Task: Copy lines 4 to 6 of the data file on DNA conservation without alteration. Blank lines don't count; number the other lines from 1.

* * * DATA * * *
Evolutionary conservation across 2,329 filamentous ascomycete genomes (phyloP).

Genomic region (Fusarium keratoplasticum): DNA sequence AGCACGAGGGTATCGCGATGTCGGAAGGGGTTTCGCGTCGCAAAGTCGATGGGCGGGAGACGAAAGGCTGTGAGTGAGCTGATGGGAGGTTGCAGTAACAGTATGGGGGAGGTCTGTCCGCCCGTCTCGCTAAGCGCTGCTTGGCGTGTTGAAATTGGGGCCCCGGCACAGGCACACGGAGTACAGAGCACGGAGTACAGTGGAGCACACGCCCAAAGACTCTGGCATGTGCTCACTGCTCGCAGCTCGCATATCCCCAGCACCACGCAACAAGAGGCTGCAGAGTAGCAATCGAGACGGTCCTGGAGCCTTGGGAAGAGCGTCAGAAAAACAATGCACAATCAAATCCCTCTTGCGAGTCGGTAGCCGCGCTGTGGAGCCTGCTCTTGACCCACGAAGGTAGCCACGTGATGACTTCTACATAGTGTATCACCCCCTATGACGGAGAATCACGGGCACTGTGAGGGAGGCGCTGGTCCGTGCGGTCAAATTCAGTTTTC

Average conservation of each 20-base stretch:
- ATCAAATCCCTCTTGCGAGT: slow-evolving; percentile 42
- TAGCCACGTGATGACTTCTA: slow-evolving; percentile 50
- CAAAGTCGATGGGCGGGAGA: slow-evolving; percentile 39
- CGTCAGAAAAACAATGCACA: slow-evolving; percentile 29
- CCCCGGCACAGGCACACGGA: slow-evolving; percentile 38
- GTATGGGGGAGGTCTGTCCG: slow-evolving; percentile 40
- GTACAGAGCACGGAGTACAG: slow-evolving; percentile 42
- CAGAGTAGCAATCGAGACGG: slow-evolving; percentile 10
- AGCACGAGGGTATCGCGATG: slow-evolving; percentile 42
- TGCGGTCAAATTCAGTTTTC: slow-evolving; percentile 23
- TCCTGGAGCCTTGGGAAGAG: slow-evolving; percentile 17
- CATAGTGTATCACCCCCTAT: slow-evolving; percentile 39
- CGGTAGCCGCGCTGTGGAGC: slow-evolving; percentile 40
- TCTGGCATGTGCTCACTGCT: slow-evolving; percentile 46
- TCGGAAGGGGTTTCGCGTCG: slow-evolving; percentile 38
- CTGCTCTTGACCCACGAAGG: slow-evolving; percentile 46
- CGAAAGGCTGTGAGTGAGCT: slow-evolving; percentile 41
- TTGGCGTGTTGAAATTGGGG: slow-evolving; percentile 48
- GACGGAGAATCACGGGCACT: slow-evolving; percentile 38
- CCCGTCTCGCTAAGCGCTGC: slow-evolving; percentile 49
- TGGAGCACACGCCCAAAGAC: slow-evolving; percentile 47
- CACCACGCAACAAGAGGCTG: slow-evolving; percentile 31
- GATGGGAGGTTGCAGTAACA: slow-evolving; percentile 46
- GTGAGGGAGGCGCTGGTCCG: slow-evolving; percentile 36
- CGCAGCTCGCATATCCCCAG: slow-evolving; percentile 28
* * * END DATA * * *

- ATCAAATCCCTCTTGCGAGT: slow-evolving; percentile 42
- TAGCCACGTGATGACTTCTA: slow-evolving; percentile 50
- CAAAGTCGATGGGCGGGAGA: slow-evolving; percentile 39